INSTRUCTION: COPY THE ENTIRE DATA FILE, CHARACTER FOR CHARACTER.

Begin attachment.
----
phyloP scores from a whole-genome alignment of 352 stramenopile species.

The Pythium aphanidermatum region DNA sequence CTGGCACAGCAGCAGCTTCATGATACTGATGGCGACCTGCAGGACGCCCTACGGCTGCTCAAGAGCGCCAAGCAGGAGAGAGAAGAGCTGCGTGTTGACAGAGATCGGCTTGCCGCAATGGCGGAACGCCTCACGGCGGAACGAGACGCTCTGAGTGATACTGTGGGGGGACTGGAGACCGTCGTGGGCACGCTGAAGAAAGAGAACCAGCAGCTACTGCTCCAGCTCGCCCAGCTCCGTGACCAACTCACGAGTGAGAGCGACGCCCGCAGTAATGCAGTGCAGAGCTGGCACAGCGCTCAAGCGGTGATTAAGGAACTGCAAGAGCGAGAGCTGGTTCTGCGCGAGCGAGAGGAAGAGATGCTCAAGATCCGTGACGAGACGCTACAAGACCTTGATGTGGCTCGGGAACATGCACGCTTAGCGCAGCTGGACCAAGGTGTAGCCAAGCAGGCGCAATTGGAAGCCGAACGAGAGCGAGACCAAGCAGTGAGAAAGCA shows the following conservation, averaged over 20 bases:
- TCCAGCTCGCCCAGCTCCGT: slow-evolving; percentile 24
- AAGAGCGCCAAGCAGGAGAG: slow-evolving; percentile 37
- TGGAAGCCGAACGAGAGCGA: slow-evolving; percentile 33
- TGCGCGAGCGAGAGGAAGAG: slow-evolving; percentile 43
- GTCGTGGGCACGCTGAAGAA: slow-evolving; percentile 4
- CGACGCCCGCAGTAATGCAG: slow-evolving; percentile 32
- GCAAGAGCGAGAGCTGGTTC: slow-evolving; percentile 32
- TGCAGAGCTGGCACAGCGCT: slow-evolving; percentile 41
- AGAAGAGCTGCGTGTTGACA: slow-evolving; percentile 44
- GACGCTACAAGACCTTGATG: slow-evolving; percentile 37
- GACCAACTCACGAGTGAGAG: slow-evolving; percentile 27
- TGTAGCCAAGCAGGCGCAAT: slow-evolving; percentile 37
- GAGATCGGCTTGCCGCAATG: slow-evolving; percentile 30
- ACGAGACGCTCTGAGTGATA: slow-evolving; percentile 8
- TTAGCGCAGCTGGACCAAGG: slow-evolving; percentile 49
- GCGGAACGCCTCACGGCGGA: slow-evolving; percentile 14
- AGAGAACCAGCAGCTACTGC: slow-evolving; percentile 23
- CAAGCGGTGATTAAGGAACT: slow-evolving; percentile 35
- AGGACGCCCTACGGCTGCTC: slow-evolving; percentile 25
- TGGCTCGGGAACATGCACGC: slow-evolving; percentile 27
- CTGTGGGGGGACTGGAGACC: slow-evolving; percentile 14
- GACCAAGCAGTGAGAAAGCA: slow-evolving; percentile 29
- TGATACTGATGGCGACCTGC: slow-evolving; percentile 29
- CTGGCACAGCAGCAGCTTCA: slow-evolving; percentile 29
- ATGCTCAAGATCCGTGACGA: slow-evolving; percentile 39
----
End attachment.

phyloP scores from a whole-genome alignment of 352 stramenopile species.

The Pythium aphanidermatum region DNA sequence CTGGCACAGCAGCAGCTTCATGATACTGATGGCGACCTGCAGGACGCCCTACGGCTGCTCAAGAGCGCCAAGCAGGAGAGAGAAGAGCTGCGTGTTGACAGAGATCGGCTTGCCGCAATGGCGGAACGCCTCACGGCGGAACGAGACGCTCTGAGTGATACTGTGGGGGGACTGGAGACCGTCGTGGGCACGCTGAAGAAAGAGAACCAGCAGCTACTGCTCCAGCTCGCCCAGCTCCGTGACCAACTCACGAGTGAGAGCGACGCCCGCAGTAATGCAGTGCAGAGCTGGCACAGCGCTCAAGCGGTGATTAAGGAACTGCAAGAGCGAGAGCTGGTTCTGCGCGAGCGAGAGGAAGAGATGCTCAAGATCCGTGACGAGACGCTACAAGACCTTGATGTGGCTCGGGAACATGCACGCTTAGCGCAGCTGGACCAAGGTGTAGCCAAGCAGGCGCAATTGGAAGCCGAACGAGAGCGAGACCAAGCAGTGAGAAAGCA shows the following conservation, averaged over 20 bases:
- TCCAGCTCGCCCAGCTCCGT: slow-evolving; percentile 24
- AAGAGCGCCAAGCAGGAGAG: slow-evolving; percentile 37
- TGGAAGCCGAACGAGAGCGA: slow-evolving; percentile 33
- TGCGCGAGCGAGAGGAAGAG: slow-evolving; percentile 43
- GTCGTGGGCACGCTGAAGAA: slow-evolving; percentile 4
- CGACGCCCGCAGTAATGCAG: slow-evolving; percentile 32
- GCAAGAGCGAGAGCTGGTTC: slow-evolving; percentile 32
- TGCAGAGCTGGCACAGCGCT: slow-evolving; percentile 41
- AGAAGAGCTGCGTGTTGACA: slow-evolving; percentile 44
- GACGCTACAAGACCTTGATG: slow-evolving; percentile 37
- GACCAACTCACGAGTGAGAG: slow-evolving; percentile 27
- TGTAGCCAAGCAGGCGCAAT: slow-evolving; percentile 37
- GAGATCGGCTTGCCGCAATG: slow-evolving; percentile 30
- ACGAGACGCTCTGAGTGATA: slow-evolving; percentile 8
- TTAGCGCAGCTGGACCAAGG: slow-evolving; percentile 49
- GCGGAACGCCTCACGGCGGA: slow-evolving; percentile 14
- AGAGAACCAGCAGCTACTGC: slow-evolving; percentile 23
- CAAGCGGTGATTAAGGAACT: slow-evolving; percentile 35
- AGGACGCCCTACGGCTGCTC: slow-evolving; percentile 25
- TGGCTCGGGAACATGCACGC: slow-evolving; percentile 27
- CTGTGGGGGGACTGGAGACC: slow-evolving; percentile 14
- GACCAAGCAGTGAGAAAGCA: slow-evolving; percentile 29
- TGATACTGATGGCGACCTGC: slow-evolving; percentile 29
- CTGGCACAGCAGCAGCTTCA: slow-evolving; percentile 29
- ATGCTCAAGATCCGTGACGA: slow-evolving; percentile 39